Back-to-[troubled] schools, again
CHARLENE l MUHAMMAD | 8/29/2013, 6:37 p.m. | Updated on 8/29/2013, 6:44 p.m.
Successful schools offer great literature, experiments, and encourage reading, thinking and creating, Dianis said. “But in our schools, all they want us to do is keep your head down. Keep your pencil ready to fill in that circle … Our children are not being prepared for college because they’ve been so focused on the test scores that we’re the losers,” she said.
School closures are one part of an effort to dismantle public services, according to Dianis. “They’ve dismantled public housing. They’ve dismantled the public health care system. Now they’re coming after the schools. It’s really the last one standing,” she said.
“When you talk about we’re coming up on the 50th anniversary of the March on Washington, we have gotten away from fighting for our children. We don’t fight for our children and as a community we really have not come together and said, ‘No! Enough! … Our children are being arrested at 4- and 5- years-old. How are we allowing that to happen?”
School shutdowns, questions of safety
Gwendolyn Samuel, founder of the Connecticut Parents Union, encourages parents to engage their school districts and schools. On June 24, Governor Daniel Malloy signed a law to stop felony arrests of parents for school residency/ZIP code law violations. The CT Parents Union joined the fight to stop unjust arrests for ZIP code violations. Parents have been arrested and prosecuted for registering children outside of assigned school districts.
It proves the power of God in parents organizing and demanding quality for their children, said Samuel.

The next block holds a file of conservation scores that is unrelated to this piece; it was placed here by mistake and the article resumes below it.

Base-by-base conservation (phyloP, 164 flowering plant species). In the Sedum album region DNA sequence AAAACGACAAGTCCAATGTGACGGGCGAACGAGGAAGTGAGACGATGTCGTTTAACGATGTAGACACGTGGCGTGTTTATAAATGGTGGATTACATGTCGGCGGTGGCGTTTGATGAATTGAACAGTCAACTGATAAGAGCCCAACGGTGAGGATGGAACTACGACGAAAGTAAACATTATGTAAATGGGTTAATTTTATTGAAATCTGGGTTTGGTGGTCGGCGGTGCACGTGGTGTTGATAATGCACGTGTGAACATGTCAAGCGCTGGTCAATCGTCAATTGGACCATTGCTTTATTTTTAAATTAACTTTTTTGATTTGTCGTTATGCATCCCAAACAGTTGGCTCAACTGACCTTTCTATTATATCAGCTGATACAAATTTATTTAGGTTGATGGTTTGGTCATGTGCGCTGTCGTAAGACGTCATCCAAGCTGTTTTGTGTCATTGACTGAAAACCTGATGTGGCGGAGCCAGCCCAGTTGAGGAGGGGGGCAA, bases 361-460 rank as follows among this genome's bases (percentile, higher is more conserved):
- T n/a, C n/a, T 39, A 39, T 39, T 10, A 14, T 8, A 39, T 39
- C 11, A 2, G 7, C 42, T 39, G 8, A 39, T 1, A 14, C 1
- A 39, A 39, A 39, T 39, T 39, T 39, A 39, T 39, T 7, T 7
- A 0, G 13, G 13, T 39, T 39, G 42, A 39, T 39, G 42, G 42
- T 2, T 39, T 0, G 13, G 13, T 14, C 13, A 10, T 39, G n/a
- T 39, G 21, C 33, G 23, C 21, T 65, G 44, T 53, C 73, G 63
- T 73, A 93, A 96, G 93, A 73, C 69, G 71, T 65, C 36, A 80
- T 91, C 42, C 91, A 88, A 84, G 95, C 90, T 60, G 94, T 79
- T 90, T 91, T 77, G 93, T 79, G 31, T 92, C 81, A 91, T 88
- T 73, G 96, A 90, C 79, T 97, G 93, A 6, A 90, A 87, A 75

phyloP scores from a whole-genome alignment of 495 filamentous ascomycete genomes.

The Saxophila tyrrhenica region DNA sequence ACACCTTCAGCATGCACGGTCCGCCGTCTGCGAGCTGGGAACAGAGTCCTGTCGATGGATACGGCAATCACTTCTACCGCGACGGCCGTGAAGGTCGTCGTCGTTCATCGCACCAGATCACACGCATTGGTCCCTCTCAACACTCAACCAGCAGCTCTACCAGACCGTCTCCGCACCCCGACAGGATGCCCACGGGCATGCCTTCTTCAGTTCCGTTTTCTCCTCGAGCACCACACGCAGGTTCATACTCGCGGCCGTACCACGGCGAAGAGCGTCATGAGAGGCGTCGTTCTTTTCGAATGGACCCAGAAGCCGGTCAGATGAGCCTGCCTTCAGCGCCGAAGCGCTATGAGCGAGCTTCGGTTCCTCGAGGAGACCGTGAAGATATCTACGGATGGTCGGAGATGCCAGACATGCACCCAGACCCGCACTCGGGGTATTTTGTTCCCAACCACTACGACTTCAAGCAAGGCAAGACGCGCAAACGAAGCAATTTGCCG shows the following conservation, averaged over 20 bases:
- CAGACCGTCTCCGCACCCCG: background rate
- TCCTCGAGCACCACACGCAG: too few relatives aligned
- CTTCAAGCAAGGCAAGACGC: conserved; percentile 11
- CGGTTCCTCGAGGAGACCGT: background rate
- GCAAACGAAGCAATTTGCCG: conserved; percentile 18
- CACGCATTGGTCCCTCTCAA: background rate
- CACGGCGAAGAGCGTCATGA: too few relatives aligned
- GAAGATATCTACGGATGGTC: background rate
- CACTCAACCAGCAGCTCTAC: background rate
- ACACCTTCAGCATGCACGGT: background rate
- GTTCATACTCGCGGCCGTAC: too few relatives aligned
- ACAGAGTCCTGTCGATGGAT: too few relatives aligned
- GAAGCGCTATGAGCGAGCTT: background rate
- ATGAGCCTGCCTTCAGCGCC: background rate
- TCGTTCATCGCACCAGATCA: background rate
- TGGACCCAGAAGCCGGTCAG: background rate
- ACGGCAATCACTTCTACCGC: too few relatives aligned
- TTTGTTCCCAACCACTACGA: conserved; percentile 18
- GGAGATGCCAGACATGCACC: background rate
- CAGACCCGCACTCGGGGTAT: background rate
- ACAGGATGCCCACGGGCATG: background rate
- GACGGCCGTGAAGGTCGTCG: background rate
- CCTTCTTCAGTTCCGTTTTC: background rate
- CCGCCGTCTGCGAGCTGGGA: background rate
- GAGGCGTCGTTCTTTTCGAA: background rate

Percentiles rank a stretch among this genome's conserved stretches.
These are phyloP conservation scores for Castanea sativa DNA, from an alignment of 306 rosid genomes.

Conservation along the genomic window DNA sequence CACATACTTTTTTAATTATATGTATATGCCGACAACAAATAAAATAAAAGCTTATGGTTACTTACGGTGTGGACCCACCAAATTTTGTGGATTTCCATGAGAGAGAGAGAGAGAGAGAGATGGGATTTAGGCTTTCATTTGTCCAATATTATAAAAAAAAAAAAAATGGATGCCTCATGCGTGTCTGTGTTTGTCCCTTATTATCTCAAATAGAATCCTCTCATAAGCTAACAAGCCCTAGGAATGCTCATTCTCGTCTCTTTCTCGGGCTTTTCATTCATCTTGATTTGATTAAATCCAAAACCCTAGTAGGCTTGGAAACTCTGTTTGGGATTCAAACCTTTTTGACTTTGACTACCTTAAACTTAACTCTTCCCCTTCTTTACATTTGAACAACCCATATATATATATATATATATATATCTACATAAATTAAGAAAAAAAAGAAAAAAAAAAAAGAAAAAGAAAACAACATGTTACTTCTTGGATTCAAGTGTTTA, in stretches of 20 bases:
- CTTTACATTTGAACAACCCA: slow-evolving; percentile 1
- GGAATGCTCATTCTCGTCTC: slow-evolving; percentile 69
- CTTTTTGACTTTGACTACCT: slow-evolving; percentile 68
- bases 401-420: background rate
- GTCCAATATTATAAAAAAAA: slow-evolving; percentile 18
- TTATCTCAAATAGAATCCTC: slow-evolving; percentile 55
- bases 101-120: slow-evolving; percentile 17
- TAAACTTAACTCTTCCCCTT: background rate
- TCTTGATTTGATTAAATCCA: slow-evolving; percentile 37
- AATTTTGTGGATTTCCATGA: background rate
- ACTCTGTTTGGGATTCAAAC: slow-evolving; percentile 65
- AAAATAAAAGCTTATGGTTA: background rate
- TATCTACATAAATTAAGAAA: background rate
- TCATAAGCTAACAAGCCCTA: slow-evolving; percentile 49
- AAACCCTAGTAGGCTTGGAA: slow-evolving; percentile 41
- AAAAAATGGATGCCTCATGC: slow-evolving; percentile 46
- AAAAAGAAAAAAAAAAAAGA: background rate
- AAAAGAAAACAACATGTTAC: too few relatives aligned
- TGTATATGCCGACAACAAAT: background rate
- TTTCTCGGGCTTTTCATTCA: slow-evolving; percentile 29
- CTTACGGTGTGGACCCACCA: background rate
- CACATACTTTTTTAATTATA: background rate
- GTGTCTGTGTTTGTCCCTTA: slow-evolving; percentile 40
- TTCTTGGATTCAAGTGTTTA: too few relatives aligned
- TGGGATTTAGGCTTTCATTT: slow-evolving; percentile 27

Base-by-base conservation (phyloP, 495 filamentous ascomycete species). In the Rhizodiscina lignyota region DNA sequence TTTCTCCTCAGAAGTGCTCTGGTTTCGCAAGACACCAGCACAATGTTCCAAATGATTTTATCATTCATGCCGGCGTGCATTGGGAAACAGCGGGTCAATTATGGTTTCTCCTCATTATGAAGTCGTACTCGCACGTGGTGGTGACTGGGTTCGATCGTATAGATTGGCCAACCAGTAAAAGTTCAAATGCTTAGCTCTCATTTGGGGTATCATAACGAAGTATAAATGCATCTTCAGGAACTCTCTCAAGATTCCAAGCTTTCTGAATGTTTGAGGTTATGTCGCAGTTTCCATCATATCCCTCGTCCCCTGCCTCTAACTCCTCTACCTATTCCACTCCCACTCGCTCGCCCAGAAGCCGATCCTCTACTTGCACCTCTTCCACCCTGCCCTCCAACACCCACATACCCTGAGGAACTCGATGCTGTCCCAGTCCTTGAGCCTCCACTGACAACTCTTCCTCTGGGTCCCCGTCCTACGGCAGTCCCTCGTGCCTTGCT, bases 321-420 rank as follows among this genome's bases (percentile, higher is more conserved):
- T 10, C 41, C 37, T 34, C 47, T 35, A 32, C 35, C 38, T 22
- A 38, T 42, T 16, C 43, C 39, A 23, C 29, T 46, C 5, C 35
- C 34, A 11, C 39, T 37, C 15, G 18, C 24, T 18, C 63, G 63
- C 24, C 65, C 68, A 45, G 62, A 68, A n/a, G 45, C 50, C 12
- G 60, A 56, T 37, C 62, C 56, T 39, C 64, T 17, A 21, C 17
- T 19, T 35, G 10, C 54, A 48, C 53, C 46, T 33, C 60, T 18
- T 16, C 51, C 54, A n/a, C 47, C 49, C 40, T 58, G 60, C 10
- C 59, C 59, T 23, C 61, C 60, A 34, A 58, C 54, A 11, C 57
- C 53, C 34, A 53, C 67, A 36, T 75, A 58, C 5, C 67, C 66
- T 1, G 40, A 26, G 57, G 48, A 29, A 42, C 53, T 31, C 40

In the wake of school closures, safety will definitely be a concern for parents
in Chicago and other cities, she said.
“Philadelphia has over 30 school closings and parents need to pay attention to where they’re going to literally be shipping their kids to,” Samuel said.
“It needs to be safety with a strong alignment with what is the quality of instruction your children are going to be exposed to because it’s not fair, especially to that child who has to walk those hallways every day, go to those restrooms, interact with those teachers, eat the school lunches.”
Children suffer when schools “are not prepared to welcome the overcrowded
classrooms, or the lack of resources,” Samuel told The Final Call.
Parents have to not only make sure children are safe, but also that schools can meet their needs, she continued.
Samuel urges parents to check into school capacities, particularly where high school closures are occurring. In her state, policy approves of a teacher-student ratio of 1 to 125. “What one person do you know can manage 125 kids? I’ve got four kids and can’t manage them,” she said.
She scoffs at the idea of one person rather than a board controlling the school system, as in Chicago with Mayor Rahm Emanuel’s governance of Chicago Public Schools.
Communities must hold on to elected school boards, and hold them accountable for ensuring the education and safety of students, she said. “When you start giving one person God-like abilities, you take the power of the people out of their hands and during the Civil Rights Movement, people didn’t die and get hosed and get beat to get just one man or one woman power,” she argued.